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4 strategies for stretching your summer marketing spend
With summer hot on the horizon, it's a good time to think about how you can get the most out of your marketing budget. Columnist Jordan Elkind shares his top strategies.
“What can we do to get more out of our marketing budget while spending less?”
Groan, eye roll and so on. It’s a common request that makes marketers collectively cringe, yet it’s a challenge we’re constantly asked to overcome.
So, how does one beat the marketing heat and make the most of a summer budget? We’ve compiled some advice for the marketer looking to make a splash in the coming months. Some of these tips are simple, necessary reminders that will help you get a leg up, while others require a bit of upfront work and will pay dividends for seasons to come.
Without further ado, below are four strategies for stretching your marketing spend this summer.
1. Revisit data from last year’s campaigns
Most marketers are anxious to get our hands dirty — we’re excited to jump in and get to work. That said, it can be difficult for us to take a big step back and really assess what has worked for us in the past.
To make this activity more exciting, try framing it in a different way that stretches your creative muscles. Yes, you’ll want to look at the numbers to determine what worked and what didn’t, but consider this an opportunity to think about how you can improve similar campaigns the next time around.
Now’s the perfect time to sift through your past marketing campaigns and analyze which had the greatest impact. Take a deep dive into the channel metrics, such as open rate or click-throughs, as well as how your campaigns impacted customer-level metrics, like customer lifetime value (CLV) or early repeat rate (ERR).
Ask yourself, “What would have made this successful campaign even better?” or try brainstorming, “Is there something I could have done for the outcome to have been five times bigger?”
When analyzing past campaigns, be sure to look for those that were most successful in driving high-value customers to convert. While this type of audit may take a bit of time to put together, it will do wonders to help inform your future marketing decisions.
Double down on the strategies that worked, and kick your underperforming campaigns to the curb.
2. Recycle + reformat
The old adage,“If it isn’t broke, don’t fix it!” still rings true, especially given that a marketer’s time is spread more thinly now than ever before.
While you’re making your way back through the analytics of your previous campaigns, take inventory of the assets you could reuse with either little or no modification. Creative assets can be a huge bottleneck in marketing, but if you’re able to recycle just a few here and there, it can save a ton of time and give you leeway to experiment elsewhere.
For example, reuse some of the copy from your best-performing social media posts, swapping out only the product names. Try reusing a well-performing email template and replace only the product images and text.
Feel that you can’t reuse content? Think about it — how many emails do you remember from a year ago? You’re golden as long as you’re offering products that interest your customers.
3. Retain, retain, retain
One of the less-commonly known facts among marketers is the shockingly high cost of acquiring a new customer compared with retaining an existing one. According to a study cited by the Harvard Business Review, it costs at least five times more to acquire a new customer than to keep an existing one.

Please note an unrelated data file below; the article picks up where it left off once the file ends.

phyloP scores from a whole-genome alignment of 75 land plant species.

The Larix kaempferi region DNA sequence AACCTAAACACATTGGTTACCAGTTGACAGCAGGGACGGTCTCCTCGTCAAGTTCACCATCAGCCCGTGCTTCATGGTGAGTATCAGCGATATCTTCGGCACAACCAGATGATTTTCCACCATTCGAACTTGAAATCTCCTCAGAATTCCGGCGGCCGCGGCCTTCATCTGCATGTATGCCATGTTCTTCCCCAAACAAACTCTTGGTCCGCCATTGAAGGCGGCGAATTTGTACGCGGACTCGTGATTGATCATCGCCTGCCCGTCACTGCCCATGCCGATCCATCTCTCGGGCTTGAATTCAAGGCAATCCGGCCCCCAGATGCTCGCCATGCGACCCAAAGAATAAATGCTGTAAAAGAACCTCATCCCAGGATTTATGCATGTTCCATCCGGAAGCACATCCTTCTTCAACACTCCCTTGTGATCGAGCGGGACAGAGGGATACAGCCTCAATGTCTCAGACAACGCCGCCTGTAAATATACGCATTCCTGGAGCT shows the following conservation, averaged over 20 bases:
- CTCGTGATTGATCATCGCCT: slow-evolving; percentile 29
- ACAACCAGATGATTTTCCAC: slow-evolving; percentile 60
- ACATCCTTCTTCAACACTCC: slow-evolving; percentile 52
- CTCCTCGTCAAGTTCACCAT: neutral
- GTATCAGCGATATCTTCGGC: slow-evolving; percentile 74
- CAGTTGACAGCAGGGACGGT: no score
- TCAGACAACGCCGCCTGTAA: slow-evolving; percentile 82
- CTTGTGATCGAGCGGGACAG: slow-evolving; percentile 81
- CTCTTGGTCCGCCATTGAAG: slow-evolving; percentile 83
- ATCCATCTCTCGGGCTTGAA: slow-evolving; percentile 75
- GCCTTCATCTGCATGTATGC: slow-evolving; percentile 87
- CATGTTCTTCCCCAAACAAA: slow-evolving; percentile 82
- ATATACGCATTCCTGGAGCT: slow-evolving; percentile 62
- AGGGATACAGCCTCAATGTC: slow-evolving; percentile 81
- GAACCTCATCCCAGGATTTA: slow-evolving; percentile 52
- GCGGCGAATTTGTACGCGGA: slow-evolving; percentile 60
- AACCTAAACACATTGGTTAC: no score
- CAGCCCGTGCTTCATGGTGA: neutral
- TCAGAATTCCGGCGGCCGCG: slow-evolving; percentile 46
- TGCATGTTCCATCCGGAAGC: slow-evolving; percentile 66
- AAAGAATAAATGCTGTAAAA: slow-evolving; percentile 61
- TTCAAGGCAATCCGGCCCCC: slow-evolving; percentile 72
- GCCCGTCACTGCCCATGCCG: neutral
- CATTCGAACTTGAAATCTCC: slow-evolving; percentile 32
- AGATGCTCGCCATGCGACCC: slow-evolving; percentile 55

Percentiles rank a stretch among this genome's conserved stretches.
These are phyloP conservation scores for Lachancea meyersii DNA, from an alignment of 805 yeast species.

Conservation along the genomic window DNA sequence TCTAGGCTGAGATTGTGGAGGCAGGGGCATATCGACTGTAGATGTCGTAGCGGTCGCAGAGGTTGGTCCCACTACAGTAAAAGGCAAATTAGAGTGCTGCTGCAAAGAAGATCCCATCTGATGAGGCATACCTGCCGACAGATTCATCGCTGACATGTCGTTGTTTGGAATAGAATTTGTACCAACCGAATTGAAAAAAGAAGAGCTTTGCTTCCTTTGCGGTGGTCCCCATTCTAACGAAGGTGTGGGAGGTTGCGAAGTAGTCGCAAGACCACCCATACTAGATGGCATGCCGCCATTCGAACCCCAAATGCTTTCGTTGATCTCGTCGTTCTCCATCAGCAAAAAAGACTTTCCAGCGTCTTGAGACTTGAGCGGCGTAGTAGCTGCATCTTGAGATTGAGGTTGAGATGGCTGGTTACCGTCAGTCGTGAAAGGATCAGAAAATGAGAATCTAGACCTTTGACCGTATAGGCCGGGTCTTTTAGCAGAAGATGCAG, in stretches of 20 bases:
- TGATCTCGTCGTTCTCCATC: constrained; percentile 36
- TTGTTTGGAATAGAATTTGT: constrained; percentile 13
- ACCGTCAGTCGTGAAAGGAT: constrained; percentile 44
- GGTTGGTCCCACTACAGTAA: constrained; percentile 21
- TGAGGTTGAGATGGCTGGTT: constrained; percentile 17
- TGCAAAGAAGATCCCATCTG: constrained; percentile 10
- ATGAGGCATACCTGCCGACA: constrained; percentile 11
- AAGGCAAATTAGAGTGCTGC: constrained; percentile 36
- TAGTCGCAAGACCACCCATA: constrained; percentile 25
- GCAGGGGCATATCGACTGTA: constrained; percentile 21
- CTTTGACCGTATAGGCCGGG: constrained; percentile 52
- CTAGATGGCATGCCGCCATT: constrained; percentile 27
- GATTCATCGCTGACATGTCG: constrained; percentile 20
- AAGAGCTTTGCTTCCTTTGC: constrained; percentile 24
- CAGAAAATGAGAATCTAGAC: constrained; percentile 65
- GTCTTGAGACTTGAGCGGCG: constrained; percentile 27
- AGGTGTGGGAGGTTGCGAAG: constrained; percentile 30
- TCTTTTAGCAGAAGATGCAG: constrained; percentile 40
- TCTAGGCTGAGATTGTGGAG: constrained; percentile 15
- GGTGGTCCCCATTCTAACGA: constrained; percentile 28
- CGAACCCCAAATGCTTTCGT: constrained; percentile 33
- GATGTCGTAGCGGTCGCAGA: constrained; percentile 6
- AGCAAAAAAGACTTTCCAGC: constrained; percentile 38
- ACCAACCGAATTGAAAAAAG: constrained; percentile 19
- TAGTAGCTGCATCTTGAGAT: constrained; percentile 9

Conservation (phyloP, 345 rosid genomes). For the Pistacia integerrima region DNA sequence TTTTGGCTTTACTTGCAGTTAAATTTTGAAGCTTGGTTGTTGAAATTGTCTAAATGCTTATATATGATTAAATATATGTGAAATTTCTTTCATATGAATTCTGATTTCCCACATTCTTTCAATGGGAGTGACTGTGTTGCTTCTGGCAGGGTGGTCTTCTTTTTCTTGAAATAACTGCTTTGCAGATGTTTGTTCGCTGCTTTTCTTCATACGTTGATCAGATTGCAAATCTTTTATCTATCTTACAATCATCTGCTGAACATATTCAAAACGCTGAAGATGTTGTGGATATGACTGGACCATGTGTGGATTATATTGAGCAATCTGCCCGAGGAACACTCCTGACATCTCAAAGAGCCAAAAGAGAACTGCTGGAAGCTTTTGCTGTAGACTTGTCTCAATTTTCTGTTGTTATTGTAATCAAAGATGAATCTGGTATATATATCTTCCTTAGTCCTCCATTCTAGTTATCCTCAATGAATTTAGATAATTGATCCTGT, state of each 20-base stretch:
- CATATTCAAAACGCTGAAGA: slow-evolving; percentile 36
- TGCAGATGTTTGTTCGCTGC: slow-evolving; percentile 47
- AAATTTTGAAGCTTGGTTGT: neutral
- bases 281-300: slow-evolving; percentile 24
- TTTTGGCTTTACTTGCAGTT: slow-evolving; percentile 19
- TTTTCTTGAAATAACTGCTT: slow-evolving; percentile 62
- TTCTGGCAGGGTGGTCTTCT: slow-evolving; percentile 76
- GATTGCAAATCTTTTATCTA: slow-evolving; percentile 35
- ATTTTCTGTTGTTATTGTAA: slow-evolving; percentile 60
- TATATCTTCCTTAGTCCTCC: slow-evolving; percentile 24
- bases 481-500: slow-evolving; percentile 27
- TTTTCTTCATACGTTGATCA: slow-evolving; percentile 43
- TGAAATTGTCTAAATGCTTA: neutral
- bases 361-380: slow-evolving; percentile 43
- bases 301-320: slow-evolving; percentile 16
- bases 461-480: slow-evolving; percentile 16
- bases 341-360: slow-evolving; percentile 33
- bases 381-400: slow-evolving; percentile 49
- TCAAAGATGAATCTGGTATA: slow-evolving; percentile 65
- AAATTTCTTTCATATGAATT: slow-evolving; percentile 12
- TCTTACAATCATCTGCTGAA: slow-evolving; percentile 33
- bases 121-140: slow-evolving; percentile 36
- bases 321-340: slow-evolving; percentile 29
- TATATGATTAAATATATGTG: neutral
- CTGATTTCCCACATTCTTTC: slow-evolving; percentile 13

This doesn’t mean you should throw all of your customer acquisition efforts out the window. Instead, this should serve as a reminder to consider how you’re allocating resources between acquisition and retention.
The same study points out that increasing customer retention rates by five percent raises profits by 25 percent to 95 percent. That’s a 5x return on the low end of the spectrum and a nearly 20x return on the high end.
Smart marketers should consider implementing triggers that send out marketing messages to bring customers back at precisely the right time. Using slightly more advanced techniques, it’s also possible to stretch your marketing dollars further by segmenting for characteristics such as discount or promotion sensitivity.
For example, you may discover that segments of high-value customers are likely to make repeat purchases, and half are price-sensitive, while the other half are not. You could then run display or social ads targeted to these segments. This type of strategy will help you conserve your discount budget by not offering promotions to shoppers who don’t need them to make purchases.
4. Reach for the low-hanging fruit
Now that we’ve established that encouraging your existing customers to make additional purchases is a surefire way to extend your marketing budget, it’s time to move on to strategies that require a more proactive approach. This is a case where putting in a little more effort (and perhaps cash) up front will pay dividends down the road, both during the summer season and well beyond.
A great example of low-hanging fruit is the customer who has shown interest in a product or service but has yet to convert. It’s easy to relate to, say, the cart abandoner, who placed an item in his or her cart but for whatever reason didn’t make it all the way to pressing the “check out” button.
For cart abandoners, as well as those shoppers who abandoned a search or left the checkout process, there are systems that you can set up to automatically send marketing messages that include the exact item they were browsing. Once implemented, these triggers can essentially run themselves without much oversight. In addition to bringing in incremental revenue, this setup frees you up to focus on other pressing (or fun) matters.
Opinions expressed in this article are those of the guest author and not necessarily Marketing Land. Staff authors are listed here.